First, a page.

- Possible (30% to 60% likely)
- Probable (60% to 80% likely)
- Imminent (80% to 100% likely)
Next I am going to use a simple three score scale as follows:
- Marginal impact (life goes on after some temporary adjustments)
- Critical impact (life will be difficult for an extended period but recovery is possible)
- Catastrophic impact (life altering, an undesired new normal will be developed)
Once each threat has an assigned probability and estimated impact, we can multiply the score to determine our risk exposure. For example, given current events, the industry I work in, and region I live in, I view losing my current job possible (score of 2). Given current level of emergency savings and the likelihood of finding another job that will yield a similar level of income, I estimate the impact to be critical (score of 2). This gives me a risk exposure score of 4.
This is a good time to highlight the importance of revisiting one’s threat assessment with some regularity as conditions change and levels of preparedness change. For example, the last time I did this exercise, the threat of job loss had a low probability (score of 1) and the estimated impact was marginal (score of 1) which meant the overall exposure was 1 out of 12. Basically, that translates into nothing to worry about and doesn’t require much action. A score of 12 means we have a serious problem and need to do something about it.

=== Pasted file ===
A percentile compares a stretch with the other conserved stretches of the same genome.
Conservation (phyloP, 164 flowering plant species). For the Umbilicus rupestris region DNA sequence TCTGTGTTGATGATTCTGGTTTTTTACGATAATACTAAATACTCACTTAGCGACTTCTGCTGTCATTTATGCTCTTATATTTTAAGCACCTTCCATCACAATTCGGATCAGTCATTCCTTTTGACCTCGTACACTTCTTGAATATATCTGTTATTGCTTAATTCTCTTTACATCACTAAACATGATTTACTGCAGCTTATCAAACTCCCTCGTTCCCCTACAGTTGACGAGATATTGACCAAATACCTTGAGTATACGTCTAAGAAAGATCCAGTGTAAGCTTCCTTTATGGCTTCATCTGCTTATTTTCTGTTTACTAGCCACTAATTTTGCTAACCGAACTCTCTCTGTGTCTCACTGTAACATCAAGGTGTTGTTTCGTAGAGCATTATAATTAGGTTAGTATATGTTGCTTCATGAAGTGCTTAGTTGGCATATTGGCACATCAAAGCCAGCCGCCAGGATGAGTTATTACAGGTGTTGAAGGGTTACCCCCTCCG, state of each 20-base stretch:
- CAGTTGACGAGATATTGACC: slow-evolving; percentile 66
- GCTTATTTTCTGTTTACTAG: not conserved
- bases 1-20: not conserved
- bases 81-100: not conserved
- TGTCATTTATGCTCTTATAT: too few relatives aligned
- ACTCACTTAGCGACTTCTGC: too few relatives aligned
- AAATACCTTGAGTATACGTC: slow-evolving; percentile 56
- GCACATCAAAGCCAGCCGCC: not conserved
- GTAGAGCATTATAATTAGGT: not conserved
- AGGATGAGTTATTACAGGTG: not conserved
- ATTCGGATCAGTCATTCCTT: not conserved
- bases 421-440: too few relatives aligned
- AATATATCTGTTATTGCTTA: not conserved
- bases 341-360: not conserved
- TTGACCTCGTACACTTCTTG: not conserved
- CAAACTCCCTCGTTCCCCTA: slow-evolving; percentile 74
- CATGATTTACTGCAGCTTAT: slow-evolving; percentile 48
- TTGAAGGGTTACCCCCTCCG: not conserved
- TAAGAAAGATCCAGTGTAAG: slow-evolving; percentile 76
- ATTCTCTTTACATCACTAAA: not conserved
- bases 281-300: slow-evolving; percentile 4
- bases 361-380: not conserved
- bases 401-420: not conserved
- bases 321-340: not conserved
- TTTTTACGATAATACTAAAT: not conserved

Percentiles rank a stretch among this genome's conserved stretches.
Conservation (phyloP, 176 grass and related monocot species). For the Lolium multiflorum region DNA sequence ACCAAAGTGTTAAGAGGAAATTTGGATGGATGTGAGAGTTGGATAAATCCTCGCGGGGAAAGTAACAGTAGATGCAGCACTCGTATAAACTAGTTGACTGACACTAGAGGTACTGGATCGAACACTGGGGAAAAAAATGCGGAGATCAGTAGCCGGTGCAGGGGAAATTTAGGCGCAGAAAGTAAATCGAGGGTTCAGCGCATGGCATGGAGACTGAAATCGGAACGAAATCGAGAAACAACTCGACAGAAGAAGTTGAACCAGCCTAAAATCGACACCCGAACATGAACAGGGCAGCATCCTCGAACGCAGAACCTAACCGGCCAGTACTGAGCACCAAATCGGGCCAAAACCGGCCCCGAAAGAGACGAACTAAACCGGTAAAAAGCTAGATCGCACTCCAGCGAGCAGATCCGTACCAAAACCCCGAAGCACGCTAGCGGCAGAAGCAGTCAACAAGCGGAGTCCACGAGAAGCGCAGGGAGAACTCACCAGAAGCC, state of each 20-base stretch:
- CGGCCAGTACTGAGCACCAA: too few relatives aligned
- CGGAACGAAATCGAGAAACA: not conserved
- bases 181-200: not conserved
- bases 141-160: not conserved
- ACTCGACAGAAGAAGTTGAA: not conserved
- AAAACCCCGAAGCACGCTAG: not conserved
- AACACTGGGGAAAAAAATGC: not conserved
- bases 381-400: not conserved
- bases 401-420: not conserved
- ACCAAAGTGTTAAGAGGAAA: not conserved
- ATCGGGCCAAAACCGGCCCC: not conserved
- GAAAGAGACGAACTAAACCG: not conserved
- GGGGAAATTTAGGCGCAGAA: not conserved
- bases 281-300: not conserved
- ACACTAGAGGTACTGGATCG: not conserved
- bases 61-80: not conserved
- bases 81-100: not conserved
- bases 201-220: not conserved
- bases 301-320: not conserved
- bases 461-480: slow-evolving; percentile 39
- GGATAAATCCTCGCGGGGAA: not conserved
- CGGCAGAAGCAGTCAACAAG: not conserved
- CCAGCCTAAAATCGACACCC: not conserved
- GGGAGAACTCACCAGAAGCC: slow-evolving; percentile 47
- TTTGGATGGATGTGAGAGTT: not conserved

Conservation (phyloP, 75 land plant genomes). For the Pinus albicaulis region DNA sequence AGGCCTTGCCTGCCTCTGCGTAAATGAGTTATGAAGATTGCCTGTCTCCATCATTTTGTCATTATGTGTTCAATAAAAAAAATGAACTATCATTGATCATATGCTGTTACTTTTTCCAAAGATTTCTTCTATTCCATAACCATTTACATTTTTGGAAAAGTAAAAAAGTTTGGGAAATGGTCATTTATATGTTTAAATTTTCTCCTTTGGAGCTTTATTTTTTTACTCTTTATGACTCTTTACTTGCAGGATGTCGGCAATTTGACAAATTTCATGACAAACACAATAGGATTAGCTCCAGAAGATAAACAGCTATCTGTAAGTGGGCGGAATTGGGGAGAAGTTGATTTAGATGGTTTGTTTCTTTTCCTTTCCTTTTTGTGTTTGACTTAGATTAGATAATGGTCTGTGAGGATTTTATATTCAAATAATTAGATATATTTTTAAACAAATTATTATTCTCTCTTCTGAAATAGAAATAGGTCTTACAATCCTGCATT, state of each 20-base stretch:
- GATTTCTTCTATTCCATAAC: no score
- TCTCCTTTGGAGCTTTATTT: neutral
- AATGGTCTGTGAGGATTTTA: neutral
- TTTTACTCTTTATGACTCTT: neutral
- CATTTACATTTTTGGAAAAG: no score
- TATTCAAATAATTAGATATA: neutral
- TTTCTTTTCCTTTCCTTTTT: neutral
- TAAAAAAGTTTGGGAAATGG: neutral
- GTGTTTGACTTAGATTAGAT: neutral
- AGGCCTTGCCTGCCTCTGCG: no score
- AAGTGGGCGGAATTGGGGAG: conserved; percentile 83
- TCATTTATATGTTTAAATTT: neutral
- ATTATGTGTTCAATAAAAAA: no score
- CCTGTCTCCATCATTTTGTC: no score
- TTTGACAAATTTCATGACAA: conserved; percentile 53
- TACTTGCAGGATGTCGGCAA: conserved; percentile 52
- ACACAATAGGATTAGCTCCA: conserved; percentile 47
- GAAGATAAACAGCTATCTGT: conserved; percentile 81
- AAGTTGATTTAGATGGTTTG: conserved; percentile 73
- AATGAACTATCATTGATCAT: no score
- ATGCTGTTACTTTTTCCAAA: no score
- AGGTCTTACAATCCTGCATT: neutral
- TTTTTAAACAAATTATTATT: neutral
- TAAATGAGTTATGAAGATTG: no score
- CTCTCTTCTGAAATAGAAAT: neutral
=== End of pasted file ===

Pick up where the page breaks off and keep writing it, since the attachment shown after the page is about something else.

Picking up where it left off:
Another important point is to double check the assigned scores and make sure they are realistic. It’s not uncommon to score items too low due normalcy bias or high due to exaggerated optics (mainstream and social media influence). The scoring process using a gut check is more of an art than a science. I’m not suggesting we should always be double guessing ourselves, but we should at least ask ourselves if we are being influenced or biased with the score. If you have data available, then use it to increase the confidence of exposure. Otherwise, make a note to come back to it after you’ve had a chance to do some research.
With the risk exposure calculated for each threat, we can now prioritize which threats to something about. Starting with the threats that have the most exposure. Each threat should have a response plan. The Tactical Wisdom blog has a really good post that describes a structured approach to developing a response plan which I’m going to try out for myself soon. However in my average Joe experience, a threat response plan has at least two parts to it. The first is a mitigation plan which puts forth the actions that can be taken to reduce the risk exposure. The second part is a contingency plan which outlines the actions that will be taken should the risk become reality. I’m going to attempt to illustrate this.